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This paper presents some of the elements of microeconomics that are valuable in formulating water policy in older cities along the Great Lakes. In their heydays these cities installed capacity in anticipation of greater economic activity than they now have. Now they face decisions on water pricing, sales to suburbs, and the use of water as an economic redevelopment tool.
Not surprisingly, economists analyze water using the tools of demand and supply. Some demands for water are for essential uses; other uses are more discretionary. Demand elasticity differs for different uses but is generally far less than one, indicating that revenue increases as price rises. Non-linear marginal-cost pricing of water permits separation of the relatively more essential (low volume, low demand elasticity) uses of water from the more optional (high volume, higher demand-elasticity) uses of water. On the supply side, many sources of water are shared in "common" and therefore unregulated markets will tend to deplete and degrade sources of water at rates greater than the efficient rates. Efficient prices would cover not only infrastructure costs but also the costs of common pool externality and of depletion and degradation.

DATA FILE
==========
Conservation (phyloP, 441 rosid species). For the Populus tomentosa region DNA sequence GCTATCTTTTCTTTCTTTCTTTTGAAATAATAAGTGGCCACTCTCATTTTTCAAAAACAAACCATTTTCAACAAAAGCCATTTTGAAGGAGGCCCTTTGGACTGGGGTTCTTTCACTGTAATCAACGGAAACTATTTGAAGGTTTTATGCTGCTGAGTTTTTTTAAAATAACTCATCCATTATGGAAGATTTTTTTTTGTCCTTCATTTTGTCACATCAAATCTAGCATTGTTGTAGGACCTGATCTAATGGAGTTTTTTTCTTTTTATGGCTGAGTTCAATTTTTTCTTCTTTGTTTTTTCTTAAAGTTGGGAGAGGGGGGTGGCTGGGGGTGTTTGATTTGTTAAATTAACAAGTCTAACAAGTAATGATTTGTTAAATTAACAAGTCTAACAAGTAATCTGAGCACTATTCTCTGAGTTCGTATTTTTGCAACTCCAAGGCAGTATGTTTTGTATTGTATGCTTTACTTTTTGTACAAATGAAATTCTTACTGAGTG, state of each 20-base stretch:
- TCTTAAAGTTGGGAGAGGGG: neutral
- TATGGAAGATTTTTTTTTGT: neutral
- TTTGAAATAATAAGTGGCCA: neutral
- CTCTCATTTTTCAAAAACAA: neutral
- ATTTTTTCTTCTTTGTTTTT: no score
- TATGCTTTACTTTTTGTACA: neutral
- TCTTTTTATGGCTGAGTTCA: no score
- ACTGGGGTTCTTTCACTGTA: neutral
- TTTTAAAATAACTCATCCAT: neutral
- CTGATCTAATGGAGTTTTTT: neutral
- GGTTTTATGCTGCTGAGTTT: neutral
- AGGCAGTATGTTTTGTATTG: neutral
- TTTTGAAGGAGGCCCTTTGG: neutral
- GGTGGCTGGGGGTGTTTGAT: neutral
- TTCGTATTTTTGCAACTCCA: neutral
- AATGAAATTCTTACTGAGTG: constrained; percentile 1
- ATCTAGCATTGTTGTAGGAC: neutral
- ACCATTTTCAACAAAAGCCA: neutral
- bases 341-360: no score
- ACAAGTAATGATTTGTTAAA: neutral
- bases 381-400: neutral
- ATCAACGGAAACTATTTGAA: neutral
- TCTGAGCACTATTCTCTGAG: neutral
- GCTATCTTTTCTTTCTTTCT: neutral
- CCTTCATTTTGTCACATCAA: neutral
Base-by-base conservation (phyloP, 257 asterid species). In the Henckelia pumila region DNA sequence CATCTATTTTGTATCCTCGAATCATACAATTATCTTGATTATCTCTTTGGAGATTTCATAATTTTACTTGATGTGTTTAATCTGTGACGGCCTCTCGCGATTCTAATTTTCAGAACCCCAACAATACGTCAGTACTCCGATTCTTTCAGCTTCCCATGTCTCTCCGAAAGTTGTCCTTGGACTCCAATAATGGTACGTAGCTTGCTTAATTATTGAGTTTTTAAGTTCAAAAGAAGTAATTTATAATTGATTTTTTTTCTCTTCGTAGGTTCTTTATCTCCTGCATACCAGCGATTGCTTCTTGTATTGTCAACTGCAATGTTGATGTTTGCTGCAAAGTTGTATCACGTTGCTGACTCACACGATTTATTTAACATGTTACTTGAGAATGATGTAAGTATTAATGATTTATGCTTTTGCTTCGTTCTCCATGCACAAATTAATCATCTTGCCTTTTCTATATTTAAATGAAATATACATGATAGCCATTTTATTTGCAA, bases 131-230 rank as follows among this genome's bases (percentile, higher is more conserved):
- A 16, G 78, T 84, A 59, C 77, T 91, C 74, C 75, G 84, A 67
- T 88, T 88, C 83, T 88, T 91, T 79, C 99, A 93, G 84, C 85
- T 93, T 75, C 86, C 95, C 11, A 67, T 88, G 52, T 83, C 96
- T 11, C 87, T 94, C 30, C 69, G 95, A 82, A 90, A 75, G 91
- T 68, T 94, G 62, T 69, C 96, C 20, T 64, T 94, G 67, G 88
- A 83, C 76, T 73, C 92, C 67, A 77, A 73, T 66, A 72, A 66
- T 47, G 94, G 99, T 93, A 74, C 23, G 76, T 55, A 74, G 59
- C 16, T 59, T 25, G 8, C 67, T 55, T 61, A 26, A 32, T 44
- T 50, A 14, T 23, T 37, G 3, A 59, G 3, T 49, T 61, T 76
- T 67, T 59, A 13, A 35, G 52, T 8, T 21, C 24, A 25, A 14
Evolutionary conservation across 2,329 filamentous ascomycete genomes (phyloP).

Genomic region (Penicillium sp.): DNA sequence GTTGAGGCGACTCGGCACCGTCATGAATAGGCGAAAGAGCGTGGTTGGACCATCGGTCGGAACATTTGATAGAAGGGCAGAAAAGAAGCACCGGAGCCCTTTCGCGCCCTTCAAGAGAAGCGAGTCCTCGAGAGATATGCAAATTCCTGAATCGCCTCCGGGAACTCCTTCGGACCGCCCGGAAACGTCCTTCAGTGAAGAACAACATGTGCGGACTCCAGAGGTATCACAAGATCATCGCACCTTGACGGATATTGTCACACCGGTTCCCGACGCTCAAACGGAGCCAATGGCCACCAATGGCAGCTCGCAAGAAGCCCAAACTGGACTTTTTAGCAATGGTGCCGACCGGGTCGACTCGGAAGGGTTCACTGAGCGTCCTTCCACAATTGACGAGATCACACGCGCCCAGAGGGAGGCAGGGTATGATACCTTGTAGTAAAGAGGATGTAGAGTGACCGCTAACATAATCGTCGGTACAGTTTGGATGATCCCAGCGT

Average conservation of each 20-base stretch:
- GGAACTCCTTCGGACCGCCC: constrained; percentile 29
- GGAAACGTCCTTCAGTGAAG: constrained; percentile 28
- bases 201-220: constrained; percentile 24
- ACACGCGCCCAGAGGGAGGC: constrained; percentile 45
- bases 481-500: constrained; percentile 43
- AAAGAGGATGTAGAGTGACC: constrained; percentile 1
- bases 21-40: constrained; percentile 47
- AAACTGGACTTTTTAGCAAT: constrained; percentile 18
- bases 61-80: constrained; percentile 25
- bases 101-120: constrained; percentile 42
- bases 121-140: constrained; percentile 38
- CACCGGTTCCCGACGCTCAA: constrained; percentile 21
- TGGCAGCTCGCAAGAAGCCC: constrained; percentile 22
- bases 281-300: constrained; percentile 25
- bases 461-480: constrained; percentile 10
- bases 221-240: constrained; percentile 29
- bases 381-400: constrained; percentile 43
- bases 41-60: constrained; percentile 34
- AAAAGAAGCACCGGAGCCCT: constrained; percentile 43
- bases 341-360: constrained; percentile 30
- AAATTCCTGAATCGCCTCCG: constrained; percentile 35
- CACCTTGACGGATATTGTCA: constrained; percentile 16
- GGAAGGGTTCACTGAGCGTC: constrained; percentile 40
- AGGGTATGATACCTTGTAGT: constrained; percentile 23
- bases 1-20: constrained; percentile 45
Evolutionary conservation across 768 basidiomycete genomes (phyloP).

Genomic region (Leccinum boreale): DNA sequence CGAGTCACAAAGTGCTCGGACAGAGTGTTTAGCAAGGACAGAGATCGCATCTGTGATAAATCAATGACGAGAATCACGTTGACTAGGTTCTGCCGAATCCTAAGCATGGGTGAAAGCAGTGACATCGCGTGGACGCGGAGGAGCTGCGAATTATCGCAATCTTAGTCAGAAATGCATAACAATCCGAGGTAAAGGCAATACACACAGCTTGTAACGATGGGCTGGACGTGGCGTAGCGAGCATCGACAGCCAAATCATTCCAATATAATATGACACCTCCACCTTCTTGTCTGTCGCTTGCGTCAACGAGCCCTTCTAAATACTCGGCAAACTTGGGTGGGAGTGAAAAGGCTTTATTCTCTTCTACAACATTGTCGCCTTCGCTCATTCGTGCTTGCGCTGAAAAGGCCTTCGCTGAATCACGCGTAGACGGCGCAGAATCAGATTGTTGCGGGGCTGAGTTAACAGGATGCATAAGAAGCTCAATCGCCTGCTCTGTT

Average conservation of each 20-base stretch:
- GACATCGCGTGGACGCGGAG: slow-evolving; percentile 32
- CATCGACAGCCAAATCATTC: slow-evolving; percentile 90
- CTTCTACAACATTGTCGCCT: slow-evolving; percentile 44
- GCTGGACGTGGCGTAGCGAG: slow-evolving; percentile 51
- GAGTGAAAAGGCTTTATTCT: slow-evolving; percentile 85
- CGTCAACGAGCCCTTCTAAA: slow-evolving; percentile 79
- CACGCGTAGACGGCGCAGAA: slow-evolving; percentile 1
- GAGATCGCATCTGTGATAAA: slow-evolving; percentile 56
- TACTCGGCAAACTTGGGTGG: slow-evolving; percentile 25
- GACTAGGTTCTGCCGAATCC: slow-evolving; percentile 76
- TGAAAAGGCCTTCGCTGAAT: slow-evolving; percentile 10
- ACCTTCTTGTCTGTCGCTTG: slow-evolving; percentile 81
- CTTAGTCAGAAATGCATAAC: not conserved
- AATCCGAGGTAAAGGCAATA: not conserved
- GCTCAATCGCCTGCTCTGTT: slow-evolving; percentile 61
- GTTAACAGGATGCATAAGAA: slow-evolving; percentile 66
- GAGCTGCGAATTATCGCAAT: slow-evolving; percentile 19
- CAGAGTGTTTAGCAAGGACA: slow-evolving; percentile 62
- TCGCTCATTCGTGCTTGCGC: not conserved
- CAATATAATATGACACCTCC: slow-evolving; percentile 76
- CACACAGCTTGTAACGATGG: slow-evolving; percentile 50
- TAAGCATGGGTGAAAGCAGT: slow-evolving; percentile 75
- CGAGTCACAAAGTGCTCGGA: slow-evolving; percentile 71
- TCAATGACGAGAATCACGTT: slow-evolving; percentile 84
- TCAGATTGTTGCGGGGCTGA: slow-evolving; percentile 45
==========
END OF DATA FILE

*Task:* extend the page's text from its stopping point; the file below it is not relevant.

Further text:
Reliable water supply serves as a comparative advantage for older cities, a major attractor for business growth as other parts of the country increasingly suffer drought. Because the demand for water is inelastic, the city can increase the revenue from water sales by raising price. The increased revenue can be used to foster a broad mix of economic activity such as a cut in city tax rates to attract or retain residential and business activity or to provide other growth policy inducements such as tax-incremental financing for start-up firms. Moreover, the greater revenue derived from higher prices provides a more flexible economic development tool than reduced prices for water.
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